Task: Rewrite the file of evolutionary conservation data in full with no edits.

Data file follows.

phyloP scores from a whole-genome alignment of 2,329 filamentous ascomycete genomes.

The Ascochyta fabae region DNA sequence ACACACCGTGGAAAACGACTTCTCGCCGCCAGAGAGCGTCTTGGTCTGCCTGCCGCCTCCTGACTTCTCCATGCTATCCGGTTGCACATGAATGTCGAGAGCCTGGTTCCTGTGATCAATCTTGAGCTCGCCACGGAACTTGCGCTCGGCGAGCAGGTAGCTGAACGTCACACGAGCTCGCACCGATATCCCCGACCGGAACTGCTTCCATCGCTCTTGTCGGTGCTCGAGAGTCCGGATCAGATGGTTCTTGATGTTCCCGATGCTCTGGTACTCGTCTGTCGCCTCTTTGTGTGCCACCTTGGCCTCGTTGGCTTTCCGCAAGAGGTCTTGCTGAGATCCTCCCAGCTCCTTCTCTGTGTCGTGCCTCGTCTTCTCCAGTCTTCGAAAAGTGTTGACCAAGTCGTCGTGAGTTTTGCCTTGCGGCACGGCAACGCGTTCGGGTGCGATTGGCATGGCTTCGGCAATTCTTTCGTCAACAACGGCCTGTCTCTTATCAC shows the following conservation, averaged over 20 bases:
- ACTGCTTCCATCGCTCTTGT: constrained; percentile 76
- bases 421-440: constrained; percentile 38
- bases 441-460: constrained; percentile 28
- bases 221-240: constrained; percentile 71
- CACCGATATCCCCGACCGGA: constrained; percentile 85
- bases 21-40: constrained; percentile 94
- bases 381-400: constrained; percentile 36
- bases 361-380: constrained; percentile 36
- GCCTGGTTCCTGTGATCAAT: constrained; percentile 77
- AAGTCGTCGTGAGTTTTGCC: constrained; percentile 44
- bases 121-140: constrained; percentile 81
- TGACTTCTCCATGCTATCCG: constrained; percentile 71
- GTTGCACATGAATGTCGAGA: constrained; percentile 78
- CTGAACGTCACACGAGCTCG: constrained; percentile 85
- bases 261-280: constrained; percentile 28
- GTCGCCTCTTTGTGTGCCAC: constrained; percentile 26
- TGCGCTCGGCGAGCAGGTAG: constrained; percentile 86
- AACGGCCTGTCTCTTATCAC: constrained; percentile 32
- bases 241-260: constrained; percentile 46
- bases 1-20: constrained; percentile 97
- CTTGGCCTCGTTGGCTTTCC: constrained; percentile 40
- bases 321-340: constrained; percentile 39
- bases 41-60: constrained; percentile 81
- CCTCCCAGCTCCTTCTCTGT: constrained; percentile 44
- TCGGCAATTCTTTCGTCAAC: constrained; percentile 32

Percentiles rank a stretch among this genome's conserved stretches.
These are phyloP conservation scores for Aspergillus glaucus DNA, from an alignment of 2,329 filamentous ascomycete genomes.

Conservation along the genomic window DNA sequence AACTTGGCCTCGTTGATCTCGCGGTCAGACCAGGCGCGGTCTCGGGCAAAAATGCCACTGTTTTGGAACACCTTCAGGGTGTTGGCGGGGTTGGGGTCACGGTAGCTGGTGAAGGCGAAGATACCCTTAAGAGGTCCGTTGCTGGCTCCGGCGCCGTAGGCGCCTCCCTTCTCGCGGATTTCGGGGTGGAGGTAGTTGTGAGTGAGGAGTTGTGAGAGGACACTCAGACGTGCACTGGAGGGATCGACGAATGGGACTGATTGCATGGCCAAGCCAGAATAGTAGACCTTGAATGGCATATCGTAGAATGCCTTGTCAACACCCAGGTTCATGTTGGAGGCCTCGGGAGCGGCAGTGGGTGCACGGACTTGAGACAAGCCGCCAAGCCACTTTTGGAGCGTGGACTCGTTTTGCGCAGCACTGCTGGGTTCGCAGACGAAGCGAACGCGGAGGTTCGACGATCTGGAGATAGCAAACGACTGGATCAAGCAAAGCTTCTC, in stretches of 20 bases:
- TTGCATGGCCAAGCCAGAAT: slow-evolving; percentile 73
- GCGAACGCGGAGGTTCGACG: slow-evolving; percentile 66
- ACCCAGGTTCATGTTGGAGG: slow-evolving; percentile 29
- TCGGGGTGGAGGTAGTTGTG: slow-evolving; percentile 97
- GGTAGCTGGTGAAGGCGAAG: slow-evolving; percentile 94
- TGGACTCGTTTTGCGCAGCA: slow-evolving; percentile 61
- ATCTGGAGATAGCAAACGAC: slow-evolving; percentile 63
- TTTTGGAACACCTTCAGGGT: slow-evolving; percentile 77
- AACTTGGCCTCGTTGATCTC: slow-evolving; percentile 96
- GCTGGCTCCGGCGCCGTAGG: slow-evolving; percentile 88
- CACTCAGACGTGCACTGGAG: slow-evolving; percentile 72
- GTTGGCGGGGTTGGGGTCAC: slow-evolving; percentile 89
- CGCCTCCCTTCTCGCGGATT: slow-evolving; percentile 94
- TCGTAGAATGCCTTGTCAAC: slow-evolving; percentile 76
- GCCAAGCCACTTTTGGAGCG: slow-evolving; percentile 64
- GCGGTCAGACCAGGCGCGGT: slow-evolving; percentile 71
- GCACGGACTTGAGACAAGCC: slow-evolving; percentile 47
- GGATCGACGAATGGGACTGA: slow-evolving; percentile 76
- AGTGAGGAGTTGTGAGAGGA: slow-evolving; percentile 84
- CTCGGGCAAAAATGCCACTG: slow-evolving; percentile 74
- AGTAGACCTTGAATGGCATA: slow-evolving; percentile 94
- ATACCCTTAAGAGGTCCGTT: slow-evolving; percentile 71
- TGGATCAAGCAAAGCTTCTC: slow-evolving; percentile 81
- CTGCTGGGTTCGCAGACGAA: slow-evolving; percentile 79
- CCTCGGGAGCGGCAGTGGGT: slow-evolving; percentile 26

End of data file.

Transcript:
phyloP scores from a whole-genome alignment of 2,329 filamentous ascomycete genomes.

The Ascochyta fabae region DNA sequence ACACACCGTGGAAAACGACTTCTCGCCGCCAGAGAGCGTCTTGGTCTGCCTGCCGCCTCCTGACTTCTCCATGCTATCCGGTTGCACATGAATGTCGAGAGCCTGGTTCCTGTGATCAATCTTGAGCTCGCCACGGAACTTGCGCTCGGCGAGCAGGTAGCTGAACGTCACACGAGCTCGCACCGATATCCCCGACCGGAACTGCTTCCATCGCTCTTGTCGGTGCTCGAGAGTCCGGATCAGATGGTTCTTGATGTTCCCGATGCTCTGGTACTCGTCTGTCGCCTCTTTGTGTGCCACCTTGGCCTCGTTGGCTTTCCGCAAGAGGTCTTGCTGAGATCCTCCCAGCTCCTTCTCTGTGTCGTGCCTCGTCTTCTCCAGTCTTCGAAAAGTGTTGACCAAGTCGTCGTGAGTTTTGCCTTGCGGCACGGCAACGCGTTCGGGTGCGATTGGCATGGCTTCGGCAATTCTTTCGTCAACAACGGCCTGTCTCTTATCAC shows the following conservation, averaged over 20 bases:
- ACTGCTTCCATCGCTCTTGT: constrained; percentile 76
- bases 421-440: constrained; percentile 38
- bases 441-460: constrained; percentile 28
- bases 221-240: constrained; percentile 71
- CACCGATATCCCCGACCGGA: constrained; percentile 85
- bases 21-40: constrained; percentile 94
- bases 381-400: constrained; percentile 36
- bases 361-380: constrained; percentile 36
- GCCTGGTTCCTGTGATCAAT: constrained; percentile 77
- AAGTCGTCGTGAGTTTTGCC: constrained; percentile 44
- bases 121-140: constrained; percentile 81
- TGACTTCTCCATGCTATCCG: constrained; percentile 71
- GTTGCACATGAATGTCGAGA: constrained; percentile 78
- CTGAACGTCACACGAGCTCG: constrained; percentile 85
- bases 261-280: constrained; percentile 28
- GTCGCCTCTTTGTGTGCCAC: constrained; percentile 26
- TGCGCTCGGCGAGCAGGTAG: constrained; percentile 86
- AACGGCCTGTCTCTTATCAC: constrained; percentile 32
- bases 241-260: constrained; percentile 46
- bases 1-20: constrained; percentile 97
- CTTGGCCTCGTTGGCTTTCC: constrained; percentile 40
- bases 321-340: constrained; percentile 39
- bases 41-60: constrained; percentile 81
- CCTCCCAGCTCCTTCTCTGT: constrained; percentile 44
- TCGGCAATTCTTTCGTCAAC: constrained; percentile 32

Percentiles rank a stretch among this genome's conserved stretches.
These are phyloP conservation scores for Aspergillus glaucus DNA, from an alignment of 2,329 filamentous ascomycete genomes.

Conservation along the genomic window DNA sequence AACTTGGCCTCGTTGATCTCGCGGTCAGACCAGGCGCGGTCTCGGGCAAAAATGCCACTGTTTTGGAACACCTTCAGGGTGTTGGCGGGGTTGGGGTCACGGTAGCTGGTGAAGGCGAAGATACCCTTAAGAGGTCCGTTGCTGGCTCCGGCGCCGTAGGCGCCTCCCTTCTCGCGGATTTCGGGGTGGAGGTAGTTGTGAGTGAGGAGTTGTGAGAGGACACTCAGACGTGCACTGGAGGGATCGACGAATGGGACTGATTGCATGGCCAAGCCAGAATAGTAGACCTTGAATGGCATATCGTAGAATGCCTTGTCAACACCCAGGTTCATGTTGGAGGCCTCGGGAGCGGCAGTGGGTGCACGGACTTGAGACAAGCCGCCAAGCCACTTTTGGAGCGTGGACTCGTTTTGCGCAGCACTGCTGGGTTCGCAGACGAAGCGAACGCGGAGGTTCGACGATCTGGAGATAGCAAACGACTGGATCAAGCAAAGCTTCTC, in stretches of 20 bases:
- TTGCATGGCCAAGCCAGAAT: slow-evolving; percentile 73
- GCGAACGCGGAGGTTCGACG: slow-evolving; percentile 66
- ACCCAGGTTCATGTTGGAGG: slow-evolving; percentile 29
- TCGGGGTGGAGGTAGTTGTG: slow-evolving; percentile 97
- GGTAGCTGGTGAAGGCGAAG: slow-evolving; percentile 94
- TGGACTCGTTTTGCGCAGCA: slow-evolving; percentile 61
- ATCTGGAGATAGCAAACGAC: slow-evolving; percentile 63
- TTTTGGAACACCTTCAGGGT: slow-evolving; percentile 77
- AACTTGGCCTCGTTGATCTC: slow-evolving; percentile 96
- GCTGGCTCCGGCGCCGTAGG: slow-evolving; percentile 88
- CACTCAGACGTGCACTGGAG: slow-evolving; percentile 72
- GTTGGCGGGGTTGGGGTCAC: slow-evolving; percentile 89
- CGCCTCCCTTCTCGCGGATT: slow-evolving; percentile 94
- TCGTAGAATGCCTTGTCAAC: slow-evolving; percentile 76
- GCCAAGCCACTTTTGGAGCG: slow-evolving; percentile 64
- GCGGTCAGACCAGGCGCGGT: slow-evolving; percentile 71
- GCACGGACTTGAGACAAGCC: slow-evolving; percentile 47
- GGATCGACGAATGGGACTGA: slow-evolving; percentile 76
- AGTGAGGAGTTGTGAGAGGA: slow-evolving; percentile 84
- CTCGGGCAAAAATGCCACTG: slow-evolving; percentile 74
- AGTAGACCTTGAATGGCATA: slow-evolving; percentile 94
- ATACCCTTAAGAGGTCCGTT: slow-evolving; percentile 71
- TGGATCAAGCAAAGCTTCTC: slow-evolving; percentile 81
- CTGCTGGGTTCGCAGACGAA: slow-evolving; percentile 79
- CCTCGGGAGCGGCAGTGGGT: slow-evolving; percentile 26